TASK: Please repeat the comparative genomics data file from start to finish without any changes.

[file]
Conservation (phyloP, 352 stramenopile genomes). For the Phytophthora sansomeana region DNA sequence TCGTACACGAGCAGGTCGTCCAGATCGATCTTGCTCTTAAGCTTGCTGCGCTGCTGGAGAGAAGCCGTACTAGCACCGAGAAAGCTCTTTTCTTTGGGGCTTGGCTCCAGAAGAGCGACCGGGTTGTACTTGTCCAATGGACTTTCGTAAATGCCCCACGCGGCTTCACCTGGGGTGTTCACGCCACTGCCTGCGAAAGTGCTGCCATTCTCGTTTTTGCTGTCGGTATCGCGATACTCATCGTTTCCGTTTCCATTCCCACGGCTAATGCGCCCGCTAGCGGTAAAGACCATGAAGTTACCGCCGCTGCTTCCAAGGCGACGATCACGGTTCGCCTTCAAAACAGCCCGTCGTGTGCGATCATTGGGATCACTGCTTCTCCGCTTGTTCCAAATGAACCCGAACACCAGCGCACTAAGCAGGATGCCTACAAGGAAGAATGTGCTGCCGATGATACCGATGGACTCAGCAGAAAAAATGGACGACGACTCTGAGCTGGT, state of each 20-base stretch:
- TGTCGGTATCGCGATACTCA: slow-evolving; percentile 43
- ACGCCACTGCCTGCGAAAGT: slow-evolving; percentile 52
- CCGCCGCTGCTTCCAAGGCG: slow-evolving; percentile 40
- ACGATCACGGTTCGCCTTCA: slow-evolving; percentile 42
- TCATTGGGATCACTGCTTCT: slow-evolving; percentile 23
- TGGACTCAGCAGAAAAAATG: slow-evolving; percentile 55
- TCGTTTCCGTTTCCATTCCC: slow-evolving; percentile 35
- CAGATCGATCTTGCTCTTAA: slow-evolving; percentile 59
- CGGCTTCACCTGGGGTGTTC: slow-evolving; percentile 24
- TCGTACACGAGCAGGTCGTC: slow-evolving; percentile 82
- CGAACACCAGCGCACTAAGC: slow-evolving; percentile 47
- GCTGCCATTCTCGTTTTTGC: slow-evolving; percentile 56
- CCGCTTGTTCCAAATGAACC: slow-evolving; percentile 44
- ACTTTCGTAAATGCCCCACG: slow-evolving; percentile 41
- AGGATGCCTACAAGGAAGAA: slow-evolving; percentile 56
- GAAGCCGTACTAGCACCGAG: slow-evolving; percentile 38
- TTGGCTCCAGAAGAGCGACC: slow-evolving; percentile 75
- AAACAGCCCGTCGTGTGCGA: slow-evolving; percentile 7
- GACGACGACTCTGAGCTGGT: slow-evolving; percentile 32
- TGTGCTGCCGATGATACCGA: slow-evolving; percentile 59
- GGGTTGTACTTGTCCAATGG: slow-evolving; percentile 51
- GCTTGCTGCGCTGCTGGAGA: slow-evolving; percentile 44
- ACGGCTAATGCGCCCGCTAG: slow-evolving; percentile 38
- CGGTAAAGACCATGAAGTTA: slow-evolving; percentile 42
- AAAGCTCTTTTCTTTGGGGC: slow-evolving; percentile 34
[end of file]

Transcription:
Conservation (phyloP, 352 stramenopile genomes). For the Phytophthora sansomeana region DNA sequence TCGTACACGAGCAGGTCGTCCAGATCGATCTTGCTCTTAAGCTTGCTGCGCTGCTGGAGAGAAGCCGTACTAGCACCGAGAAAGCTCTTTTCTTTGGGGCTTGGCTCCAGAAGAGCGACCGGGTTGTACTTGTCCAATGGACTTTCGTAAATGCCCCACGCGGCTTCACCTGGGGTGTTCACGCCACTGCCTGCGAAAGTGCTGCCATTCTCGTTTTTGCTGTCGGTATCGCGATACTCATCGTTTCCGTTTCCATTCCCACGGCTAATGCGCCCGCTAGCGGTAAAGACCATGAAGTTACCGCCGCTGCTTCCAAGGCGACGATCACGGTTCGCCTTCAAAACAGCCCGTCGTGTGCGATCATTGGGATCACTGCTTCTCCGCTTGTTCCAAATGAACCCGAACACCAGCGCACTAAGCAGGATGCCTACAAGGAAGAATGTGCTGCCGATGATACCGATGGACTCAGCAGAAAAAATGGACGACGACTCTGAGCTGGT, state of each 20-base stretch:
- TGTCGGTATCGCGATACTCA: slow-evolving; percentile 43
- ACGCCACTGCCTGCGAAAGT: slow-evolving; percentile 52
- CCGCCGCTGCTTCCAAGGCG: slow-evolving; percentile 40
- ACGATCACGGTTCGCCTTCA: slow-evolving; percentile 42
- TCATTGGGATCACTGCTTCT: slow-evolving; percentile 23
- TGGACTCAGCAGAAAAAATG: slow-evolving; percentile 55
- TCGTTTCCGTTTCCATTCCC: slow-evolving; percentile 35
- CAGATCGATCTTGCTCTTAA: slow-evolving; percentile 59
- CGGCTTCACCTGGGGTGTTC: slow-evolving; percentile 24
- TCGTACACGAGCAGGTCGTC: slow-evolving; percentile 82
- CGAACACCAGCGCACTAAGC: slow-evolving; percentile 47
- GCTGCCATTCTCGTTTTTGC: slow-evolving; percentile 56
- CCGCTTGTTCCAAATGAACC: slow-evolving; percentile 44
- ACTTTCGTAAATGCCCCACG: slow-evolving; percentile 41
- AGGATGCCTACAAGGAAGAA: slow-evolving; percentile 56
- GAAGCCGTACTAGCACCGAG: slow-evolving; percentile 38
- TTGGCTCCAGAAGAGCGACC: slow-evolving; percentile 75
- AAACAGCCCGTCGTGTGCGA: slow-evolving; percentile 7
- GACGACGACTCTGAGCTGGT: slow-evolving; percentile 32
- TGTGCTGCCGATGATACCGA: slow-evolving; percentile 59
- GGGTTGTACTTGTCCAATGG: slow-evolving; percentile 51
- GCTTGCTGCGCTGCTGGAGA: slow-evolving; percentile 44
- ACGGCTAATGCGCCCGCTAG: slow-evolving; percentile 38
- CGGTAAAGACCATGAAGTTA: slow-evolving; percentile 42
- AAAGCTCTTTTCTTTGGGGC: slow-evolving; percentile 34